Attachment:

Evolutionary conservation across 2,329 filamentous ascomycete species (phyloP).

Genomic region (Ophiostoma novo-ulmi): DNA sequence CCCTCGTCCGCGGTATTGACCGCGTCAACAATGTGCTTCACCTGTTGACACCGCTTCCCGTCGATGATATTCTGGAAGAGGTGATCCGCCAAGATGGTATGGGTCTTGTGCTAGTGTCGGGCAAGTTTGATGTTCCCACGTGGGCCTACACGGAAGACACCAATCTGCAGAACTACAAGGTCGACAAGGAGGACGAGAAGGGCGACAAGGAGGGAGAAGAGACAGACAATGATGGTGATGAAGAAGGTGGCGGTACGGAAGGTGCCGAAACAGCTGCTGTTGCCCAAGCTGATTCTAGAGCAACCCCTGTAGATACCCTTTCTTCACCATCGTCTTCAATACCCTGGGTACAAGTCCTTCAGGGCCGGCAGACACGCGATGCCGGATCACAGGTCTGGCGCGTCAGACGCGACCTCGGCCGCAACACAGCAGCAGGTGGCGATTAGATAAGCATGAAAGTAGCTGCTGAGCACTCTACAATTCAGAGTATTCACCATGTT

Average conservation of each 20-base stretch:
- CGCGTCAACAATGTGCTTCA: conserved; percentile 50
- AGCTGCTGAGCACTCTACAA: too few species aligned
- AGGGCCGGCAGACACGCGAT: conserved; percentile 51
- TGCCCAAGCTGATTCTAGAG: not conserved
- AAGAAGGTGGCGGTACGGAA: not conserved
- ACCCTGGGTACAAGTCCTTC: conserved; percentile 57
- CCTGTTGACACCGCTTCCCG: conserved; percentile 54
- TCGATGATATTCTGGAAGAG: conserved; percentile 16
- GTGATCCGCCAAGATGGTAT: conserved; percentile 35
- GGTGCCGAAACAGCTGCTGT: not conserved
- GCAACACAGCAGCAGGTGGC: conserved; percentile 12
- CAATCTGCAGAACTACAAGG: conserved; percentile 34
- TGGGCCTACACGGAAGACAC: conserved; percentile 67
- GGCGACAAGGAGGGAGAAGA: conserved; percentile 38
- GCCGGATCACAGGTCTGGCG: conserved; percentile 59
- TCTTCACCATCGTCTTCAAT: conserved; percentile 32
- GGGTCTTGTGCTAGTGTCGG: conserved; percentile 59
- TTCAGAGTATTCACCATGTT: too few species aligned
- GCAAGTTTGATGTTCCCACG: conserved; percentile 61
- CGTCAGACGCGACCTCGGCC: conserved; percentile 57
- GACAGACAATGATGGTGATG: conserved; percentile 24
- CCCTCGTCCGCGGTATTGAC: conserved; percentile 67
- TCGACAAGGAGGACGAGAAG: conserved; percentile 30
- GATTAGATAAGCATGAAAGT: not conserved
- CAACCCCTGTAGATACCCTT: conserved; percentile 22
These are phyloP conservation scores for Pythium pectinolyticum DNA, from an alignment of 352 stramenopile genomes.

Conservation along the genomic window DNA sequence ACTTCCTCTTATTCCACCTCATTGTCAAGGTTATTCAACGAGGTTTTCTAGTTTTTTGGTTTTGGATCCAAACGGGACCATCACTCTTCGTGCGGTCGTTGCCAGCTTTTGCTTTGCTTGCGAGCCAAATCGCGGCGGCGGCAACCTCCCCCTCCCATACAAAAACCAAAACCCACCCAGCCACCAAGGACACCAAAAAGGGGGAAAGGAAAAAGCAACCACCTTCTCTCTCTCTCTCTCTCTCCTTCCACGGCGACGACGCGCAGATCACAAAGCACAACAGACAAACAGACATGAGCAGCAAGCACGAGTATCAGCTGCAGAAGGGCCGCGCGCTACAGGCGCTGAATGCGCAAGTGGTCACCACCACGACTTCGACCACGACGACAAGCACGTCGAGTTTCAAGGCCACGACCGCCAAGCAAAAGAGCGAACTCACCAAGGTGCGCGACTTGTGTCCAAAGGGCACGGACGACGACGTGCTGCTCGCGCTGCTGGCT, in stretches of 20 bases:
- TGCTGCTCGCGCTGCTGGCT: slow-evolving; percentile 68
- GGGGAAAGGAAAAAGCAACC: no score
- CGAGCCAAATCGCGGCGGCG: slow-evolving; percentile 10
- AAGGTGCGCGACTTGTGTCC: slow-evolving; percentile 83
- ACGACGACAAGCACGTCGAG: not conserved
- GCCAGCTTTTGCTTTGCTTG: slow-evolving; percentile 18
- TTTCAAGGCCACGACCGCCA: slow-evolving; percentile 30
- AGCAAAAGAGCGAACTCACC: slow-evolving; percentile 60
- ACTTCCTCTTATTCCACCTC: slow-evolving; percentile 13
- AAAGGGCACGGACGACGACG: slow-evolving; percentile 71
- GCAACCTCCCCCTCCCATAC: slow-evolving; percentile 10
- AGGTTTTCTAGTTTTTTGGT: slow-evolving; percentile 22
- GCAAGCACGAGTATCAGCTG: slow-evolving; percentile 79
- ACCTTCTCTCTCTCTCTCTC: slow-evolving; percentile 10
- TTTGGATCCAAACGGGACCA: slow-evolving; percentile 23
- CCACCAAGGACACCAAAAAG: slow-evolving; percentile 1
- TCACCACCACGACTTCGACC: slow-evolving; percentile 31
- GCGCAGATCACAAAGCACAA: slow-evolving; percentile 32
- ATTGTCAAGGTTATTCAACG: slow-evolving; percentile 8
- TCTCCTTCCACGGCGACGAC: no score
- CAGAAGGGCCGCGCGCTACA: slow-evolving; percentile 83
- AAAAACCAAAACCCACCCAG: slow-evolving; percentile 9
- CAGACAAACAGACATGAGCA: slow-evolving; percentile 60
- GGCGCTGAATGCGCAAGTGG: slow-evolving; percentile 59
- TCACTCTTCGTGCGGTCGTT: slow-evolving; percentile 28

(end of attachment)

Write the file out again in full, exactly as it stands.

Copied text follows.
Evolutionary conservation across 2,329 filamentous ascomycete species (phyloP).

Genomic region (Ophiostoma novo-ulmi): DNA sequence CCCTCGTCCGCGGTATTGACCGCGTCAACAATGTGCTTCACCTGTTGACACCGCTTCCCGTCGATGATATTCTGGAAGAGGTGATCCGCCAAGATGGTATGGGTCTTGTGCTAGTGTCGGGCAAGTTTGATGTTCCCACGTGGGCCTACACGGAAGACACCAATCTGCAGAACTACAAGGTCGACAAGGAGGACGAGAAGGGCGACAAGGAGGGAGAAGAGACAGACAATGATGGTGATGAAGAAGGTGGCGGTACGGAAGGTGCCGAAACAGCTGCTGTTGCCCAAGCTGATTCTAGAGCAACCCCTGTAGATACCCTTTCTTCACCATCGTCTTCAATACCCTGGGTACAAGTCCTTCAGGGCCGGCAGACACGCGATGCCGGATCACAGGTCTGGCGCGTCAGACGCGACCTCGGCCGCAACACAGCAGCAGGTGGCGATTAGATAAGCATGAAAGTAGCTGCTGAGCACTCTACAATTCAGAGTATTCACCATGTT

Average conservation of each 20-base stretch:
- CGCGTCAACAATGTGCTTCA: conserved; percentile 50
- AGCTGCTGAGCACTCTACAA: too few species aligned
- AGGGCCGGCAGACACGCGAT: conserved; percentile 51
- TGCCCAAGCTGATTCTAGAG: not conserved
- AAGAAGGTGGCGGTACGGAA: not conserved
- ACCCTGGGTACAAGTCCTTC: conserved; percentile 57
- CCTGTTGACACCGCTTCCCG: conserved; percentile 54
- TCGATGATATTCTGGAAGAG: conserved; percentile 16
- GTGATCCGCCAAGATGGTAT: conserved; percentile 35
- GGTGCCGAAACAGCTGCTGT: not conserved
- GCAACACAGCAGCAGGTGGC: conserved; percentile 12
- CAATCTGCAGAACTACAAGG: conserved; percentile 34
- TGGGCCTACACGGAAGACAC: conserved; percentile 67
- GGCGACAAGGAGGGAGAAGA: conserved; percentile 38
- GCCGGATCACAGGTCTGGCG: conserved; percentile 59
- TCTTCACCATCGTCTTCAAT: conserved; percentile 32
- GGGTCTTGTGCTAGTGTCGG: conserved; percentile 59
- TTCAGAGTATTCACCATGTT: too few species aligned
- GCAAGTTTGATGTTCCCACG: conserved; percentile 61
- CGTCAGACGCGACCTCGGCC: conserved; percentile 57
- GACAGACAATGATGGTGATG: conserved; percentile 24
- CCCTCGTCCGCGGTATTGAC: conserved; percentile 67
- TCGACAAGGAGGACGAGAAG: conserved; percentile 30
- GATTAGATAAGCATGAAAGT: not conserved
- CAACCCCTGTAGATACCCTT: conserved; percentile 22
These are phyloP conservation scores for Pythium pectinolyticum DNA, from an alignment of 352 stramenopile genomes.

Conservation along the genomic window DNA sequence ACTTCCTCTTATTCCACCTCATTGTCAAGGTTATTCAACGAGGTTTTCTAGTTTTTTGGTTTTGGATCCAAACGGGACCATCACTCTTCGTGCGGTCGTTGCCAGCTTTTGCTTTGCTTGCGAGCCAAATCGCGGCGGCGGCAACCTCCCCCTCCCATACAAAAACCAAAACCCACCCAGCCACCAAGGACACCAAAAAGGGGGAAAGGAAAAAGCAACCACCTTCTCTCTCTCTCTCTCTCTCCTTCCACGGCGACGACGCGCAGATCACAAAGCACAACAGACAAACAGACATGAGCAGCAAGCACGAGTATCAGCTGCAGAAGGGCCGCGCGCTACAGGCGCTGAATGCGCAAGTGGTCACCACCACGACTTCGACCACGACGACAAGCACGTCGAGTTTCAAGGCCACGACCGCCAAGCAAAAGAGCGAACTCACCAAGGTGCGCGACTTGTGTCCAAAGGGCACGGACGACGACGTGCTGCTCGCGCTGCTGGCT, in stretches of 20 bases:
- TGCTGCTCGCGCTGCTGGCT: slow-evolving; percentile 68
- GGGGAAAGGAAAAAGCAACC: no score
- CGAGCCAAATCGCGGCGGCG: slow-evolving; percentile 10
- AAGGTGCGCGACTTGTGTCC: slow-evolving; percentile 83
- ACGACGACAAGCACGTCGAG: not conserved
- GCCAGCTTTTGCTTTGCTTG: slow-evolving; percentile 18
- TTTCAAGGCCACGACCGCCA: slow-evolving; percentile 30
- AGCAAAAGAGCGAACTCACC: slow-evolving; percentile 60
- ACTTCCTCTTATTCCACCTC: slow-evolving; percentile 13
- AAAGGGCACGGACGACGACG: slow-evolving; percentile 71
- GCAACCTCCCCCTCCCATAC: slow-evolving; percentile 10
- AGGTTTTCTAGTTTTTTGGT: slow-evolving; percentile 22
- GCAAGCACGAGTATCAGCTG: slow-evolving; percentile 79
- ACCTTCTCTCTCTCTCTCTC: slow-evolving; percentile 10
- TTTGGATCCAAACGGGACCA: slow-evolving; percentile 23
- CCACCAAGGACACCAAAAAG: slow-evolving; percentile 1
- TCACCACCACGACTTCGACC: slow-evolving; percentile 31
- GCGCAGATCACAAAGCACAA: slow-evolving; percentile 32
- ATTGTCAAGGTTATTCAACG: slow-evolving; percentile 8
- TCTCCTTCCACGGCGACGAC: no score
- CAGAAGGGCCGCGCGCTACA: slow-evolving; percentile 83
- AAAAACCAAAACCCACCCAG: slow-evolving; percentile 9
- CAGACAAACAGACATGAGCA: slow-evolving; percentile 60
- GGCGCTGAATGCGCAAGTGG: slow-evolving; percentile 59
- TCACTCTTCGTGCGGTCGTT: slow-evolving; percentile 28